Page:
[Continued, and concluded, in part 3, here]


Anonymous said...

It is quite obvious that the people in Mauritania are quite unfamiliar with what Islam says about slavery evident from this quote and others -

"They believe that in disobeying their master they are disobeying God. ... Islam is not pro-slavery, but islam is also not particularly anti-slavery. Islam does not de-legitimize slavery..."

While Islam did not outlaw slavery immediately, Islam is effectively anti-slavery by the fact that it did put into motion the freeing of slaves.

For instance, Islam made the freeing of a slave the first option as expiation for certain sins.

In Islam, freeing a slave became a righteous act.

Of course, the hadith of the Prophet Muhammad also clearly indicates that "no free man should be made a slave " in itself acted to stop any new instances of slave-making.

Another instance is how Islam made owning a slave a great liability.

Islam demands that the slave is not tortured or mistreated. The slave is to eat what the master eats and to wear what the master wears. And the slave cannot be overburdened in his tasks, in which case the master must provides for him assistance.

In this case, the rights of the slave are greater than that of an employed free man.

Given these rights given to the slave, it was more sensible to free one's slaves than to rather keep them.

I'm rather uneducated as to why Islam did not make the freeing of slaves automatic.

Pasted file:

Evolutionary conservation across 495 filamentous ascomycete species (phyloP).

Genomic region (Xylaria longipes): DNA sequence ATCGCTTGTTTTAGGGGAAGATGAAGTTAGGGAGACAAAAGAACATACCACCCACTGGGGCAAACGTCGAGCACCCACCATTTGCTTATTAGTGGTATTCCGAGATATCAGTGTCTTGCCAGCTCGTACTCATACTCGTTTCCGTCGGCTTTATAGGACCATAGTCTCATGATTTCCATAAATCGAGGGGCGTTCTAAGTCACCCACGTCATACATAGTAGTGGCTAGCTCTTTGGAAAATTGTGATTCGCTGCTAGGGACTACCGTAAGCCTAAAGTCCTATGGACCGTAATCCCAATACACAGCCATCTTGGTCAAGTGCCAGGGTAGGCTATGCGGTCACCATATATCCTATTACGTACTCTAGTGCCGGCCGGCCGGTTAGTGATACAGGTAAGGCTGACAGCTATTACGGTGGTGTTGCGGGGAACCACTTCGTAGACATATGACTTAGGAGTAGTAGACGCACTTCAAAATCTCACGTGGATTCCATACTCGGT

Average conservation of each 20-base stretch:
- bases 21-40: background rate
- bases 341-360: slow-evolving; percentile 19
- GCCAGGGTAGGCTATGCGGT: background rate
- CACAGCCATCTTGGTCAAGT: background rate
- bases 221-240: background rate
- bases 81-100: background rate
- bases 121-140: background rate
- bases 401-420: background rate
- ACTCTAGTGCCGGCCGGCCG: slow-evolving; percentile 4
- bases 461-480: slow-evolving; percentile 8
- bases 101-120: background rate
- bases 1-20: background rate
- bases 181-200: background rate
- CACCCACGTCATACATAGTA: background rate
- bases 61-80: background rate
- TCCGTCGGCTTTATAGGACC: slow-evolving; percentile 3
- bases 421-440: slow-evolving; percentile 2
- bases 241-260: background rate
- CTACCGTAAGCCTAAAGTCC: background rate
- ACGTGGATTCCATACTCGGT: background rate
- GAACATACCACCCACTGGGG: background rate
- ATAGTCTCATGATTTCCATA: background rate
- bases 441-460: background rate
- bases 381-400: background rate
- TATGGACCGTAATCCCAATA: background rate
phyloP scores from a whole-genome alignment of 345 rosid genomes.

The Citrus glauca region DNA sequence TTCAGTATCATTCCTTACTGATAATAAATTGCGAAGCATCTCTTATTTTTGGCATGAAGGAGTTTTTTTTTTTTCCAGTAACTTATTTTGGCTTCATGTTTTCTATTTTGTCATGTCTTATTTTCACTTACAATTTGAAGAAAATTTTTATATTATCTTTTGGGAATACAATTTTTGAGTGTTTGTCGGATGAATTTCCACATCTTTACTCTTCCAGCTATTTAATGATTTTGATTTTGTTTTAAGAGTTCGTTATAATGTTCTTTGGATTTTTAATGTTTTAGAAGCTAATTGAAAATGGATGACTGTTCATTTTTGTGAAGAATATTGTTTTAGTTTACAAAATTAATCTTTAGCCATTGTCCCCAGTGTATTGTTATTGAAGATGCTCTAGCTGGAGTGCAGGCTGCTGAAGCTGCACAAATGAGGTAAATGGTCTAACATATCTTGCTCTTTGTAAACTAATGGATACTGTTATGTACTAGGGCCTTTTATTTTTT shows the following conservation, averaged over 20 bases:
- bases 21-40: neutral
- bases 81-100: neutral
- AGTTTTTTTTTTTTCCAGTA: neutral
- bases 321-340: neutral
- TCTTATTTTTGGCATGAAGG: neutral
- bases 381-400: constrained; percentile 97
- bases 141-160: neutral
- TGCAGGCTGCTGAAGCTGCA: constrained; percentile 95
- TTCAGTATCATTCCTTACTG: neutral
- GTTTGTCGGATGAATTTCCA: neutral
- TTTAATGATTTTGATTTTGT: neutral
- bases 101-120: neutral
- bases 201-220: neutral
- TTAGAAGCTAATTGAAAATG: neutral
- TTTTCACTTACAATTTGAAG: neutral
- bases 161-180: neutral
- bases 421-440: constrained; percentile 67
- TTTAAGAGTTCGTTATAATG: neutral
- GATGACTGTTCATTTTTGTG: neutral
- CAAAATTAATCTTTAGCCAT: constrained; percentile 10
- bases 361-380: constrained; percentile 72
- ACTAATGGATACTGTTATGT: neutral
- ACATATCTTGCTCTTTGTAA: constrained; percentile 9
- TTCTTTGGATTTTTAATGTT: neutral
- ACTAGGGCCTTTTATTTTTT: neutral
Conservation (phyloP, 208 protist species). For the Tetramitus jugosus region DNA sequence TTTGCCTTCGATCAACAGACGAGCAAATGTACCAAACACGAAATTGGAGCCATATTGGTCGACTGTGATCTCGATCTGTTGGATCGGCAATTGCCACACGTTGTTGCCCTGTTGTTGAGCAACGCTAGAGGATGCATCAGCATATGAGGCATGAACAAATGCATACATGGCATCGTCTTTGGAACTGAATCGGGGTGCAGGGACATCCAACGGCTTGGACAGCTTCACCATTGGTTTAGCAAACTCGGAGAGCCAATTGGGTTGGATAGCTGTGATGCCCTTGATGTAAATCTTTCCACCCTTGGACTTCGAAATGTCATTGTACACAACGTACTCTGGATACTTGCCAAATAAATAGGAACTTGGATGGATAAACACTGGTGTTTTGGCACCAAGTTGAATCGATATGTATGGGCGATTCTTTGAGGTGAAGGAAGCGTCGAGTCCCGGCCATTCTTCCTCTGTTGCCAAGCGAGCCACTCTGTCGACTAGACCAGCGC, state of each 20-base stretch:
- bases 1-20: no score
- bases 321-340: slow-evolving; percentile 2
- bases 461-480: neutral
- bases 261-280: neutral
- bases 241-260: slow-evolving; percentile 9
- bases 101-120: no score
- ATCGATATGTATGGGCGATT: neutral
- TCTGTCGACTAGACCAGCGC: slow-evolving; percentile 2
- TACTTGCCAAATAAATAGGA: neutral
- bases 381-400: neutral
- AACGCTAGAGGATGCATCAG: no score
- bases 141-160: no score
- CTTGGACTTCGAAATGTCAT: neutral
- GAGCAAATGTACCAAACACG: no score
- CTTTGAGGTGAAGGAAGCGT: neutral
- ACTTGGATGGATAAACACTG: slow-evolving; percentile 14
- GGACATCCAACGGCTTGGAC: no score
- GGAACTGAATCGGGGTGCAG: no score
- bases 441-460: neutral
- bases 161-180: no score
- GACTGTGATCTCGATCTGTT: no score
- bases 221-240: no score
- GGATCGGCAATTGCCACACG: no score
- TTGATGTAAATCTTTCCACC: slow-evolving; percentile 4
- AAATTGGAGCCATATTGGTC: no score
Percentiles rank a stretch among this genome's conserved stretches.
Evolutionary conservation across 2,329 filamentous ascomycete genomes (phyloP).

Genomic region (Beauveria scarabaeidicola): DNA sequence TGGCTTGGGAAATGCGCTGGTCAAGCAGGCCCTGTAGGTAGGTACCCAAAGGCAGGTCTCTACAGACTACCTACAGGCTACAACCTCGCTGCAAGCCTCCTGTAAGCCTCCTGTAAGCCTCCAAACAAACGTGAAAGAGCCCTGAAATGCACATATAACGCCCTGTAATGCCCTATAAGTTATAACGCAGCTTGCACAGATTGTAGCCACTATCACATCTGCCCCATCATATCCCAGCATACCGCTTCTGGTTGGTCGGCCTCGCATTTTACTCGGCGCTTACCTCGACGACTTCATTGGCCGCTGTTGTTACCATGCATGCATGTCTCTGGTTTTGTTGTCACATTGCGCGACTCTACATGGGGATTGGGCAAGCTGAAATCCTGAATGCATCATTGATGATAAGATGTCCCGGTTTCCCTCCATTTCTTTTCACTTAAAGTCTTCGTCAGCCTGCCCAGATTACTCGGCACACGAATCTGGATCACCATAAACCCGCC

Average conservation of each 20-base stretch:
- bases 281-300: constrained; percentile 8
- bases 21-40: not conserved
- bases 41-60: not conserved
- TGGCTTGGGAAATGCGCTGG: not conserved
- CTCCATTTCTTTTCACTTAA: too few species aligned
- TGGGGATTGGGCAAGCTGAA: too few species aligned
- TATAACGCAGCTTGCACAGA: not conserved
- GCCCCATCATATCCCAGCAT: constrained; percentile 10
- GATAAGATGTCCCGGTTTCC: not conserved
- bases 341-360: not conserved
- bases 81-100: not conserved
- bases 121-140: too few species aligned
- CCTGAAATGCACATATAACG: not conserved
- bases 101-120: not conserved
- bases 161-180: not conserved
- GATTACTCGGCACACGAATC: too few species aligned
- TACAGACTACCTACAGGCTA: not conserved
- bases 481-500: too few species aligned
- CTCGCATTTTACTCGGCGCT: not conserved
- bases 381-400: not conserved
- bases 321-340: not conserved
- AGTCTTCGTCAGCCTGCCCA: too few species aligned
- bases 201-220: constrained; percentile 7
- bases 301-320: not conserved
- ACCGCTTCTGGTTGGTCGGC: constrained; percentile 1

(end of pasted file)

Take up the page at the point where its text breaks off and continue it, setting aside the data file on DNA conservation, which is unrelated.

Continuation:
However, my assumption is this -
Islam clearly wanted slaves to be freed willingly by their masters,
as a way to maintain social stability at a time where people were divided by clans, tribes and class.

Even though Islam managed to erase such distinctions early on, it was perhaps wise to create a situation where former slaves would be seen as having earned their freedom and their former masters would be seen as having willingly freed their slaves.

Also, Islam perhaps wanted to ensure the economic safety of the slaves, many of whom would have been unabled to take care of themselves had they been mandatorily freed.

Indeed, in many instances, as told by the earliest Muslim history, that a former slave would remain in the employment of his or her former master upon being freed.

Thus instead of making their freeing mandatory, Islam made their proper treatment by their masters obligatory while inculcating in that society of that time about the virtuousness of freeing a slave.

Empangan Emas

truepeers said...

I don't want to suggest that this kind of interpretation of Islam (as it might be) is unwelcome.